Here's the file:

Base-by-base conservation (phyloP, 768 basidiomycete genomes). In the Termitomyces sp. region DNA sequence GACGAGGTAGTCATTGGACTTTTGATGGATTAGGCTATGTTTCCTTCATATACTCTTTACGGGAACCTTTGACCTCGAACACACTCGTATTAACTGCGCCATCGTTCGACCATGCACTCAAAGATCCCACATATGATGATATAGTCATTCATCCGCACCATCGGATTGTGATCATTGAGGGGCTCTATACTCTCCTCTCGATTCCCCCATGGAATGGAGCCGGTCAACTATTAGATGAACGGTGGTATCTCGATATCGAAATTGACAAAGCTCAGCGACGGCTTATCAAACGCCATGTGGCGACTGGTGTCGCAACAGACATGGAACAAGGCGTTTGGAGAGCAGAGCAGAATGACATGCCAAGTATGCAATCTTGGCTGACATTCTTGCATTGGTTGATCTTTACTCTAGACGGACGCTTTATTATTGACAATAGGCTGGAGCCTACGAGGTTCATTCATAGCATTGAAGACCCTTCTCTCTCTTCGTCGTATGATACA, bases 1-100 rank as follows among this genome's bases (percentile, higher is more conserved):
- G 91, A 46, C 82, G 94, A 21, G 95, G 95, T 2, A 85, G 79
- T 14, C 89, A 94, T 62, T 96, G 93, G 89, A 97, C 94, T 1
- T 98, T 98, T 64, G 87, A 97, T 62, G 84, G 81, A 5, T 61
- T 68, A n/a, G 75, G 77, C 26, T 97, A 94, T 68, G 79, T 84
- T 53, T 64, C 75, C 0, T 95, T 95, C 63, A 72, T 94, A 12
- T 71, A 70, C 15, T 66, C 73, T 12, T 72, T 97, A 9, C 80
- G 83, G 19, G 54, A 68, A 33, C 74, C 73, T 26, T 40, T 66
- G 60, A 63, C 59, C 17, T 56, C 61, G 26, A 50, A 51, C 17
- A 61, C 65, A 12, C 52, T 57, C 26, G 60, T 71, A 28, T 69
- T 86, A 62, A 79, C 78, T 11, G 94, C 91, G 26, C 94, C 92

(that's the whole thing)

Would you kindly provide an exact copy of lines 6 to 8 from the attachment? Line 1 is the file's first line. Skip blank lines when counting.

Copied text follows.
- T 53, T 64, C 75, C 0, T 95, T 95, C 63, A 72, T 94, A 12
- T 71, A 70, C 15, T 66, C 73, T 12, T 72, T 97, A 9, C 80
- G 83, G 19, G 54, A 68, A 33, C 74, C 73, T 26, T 40, T 66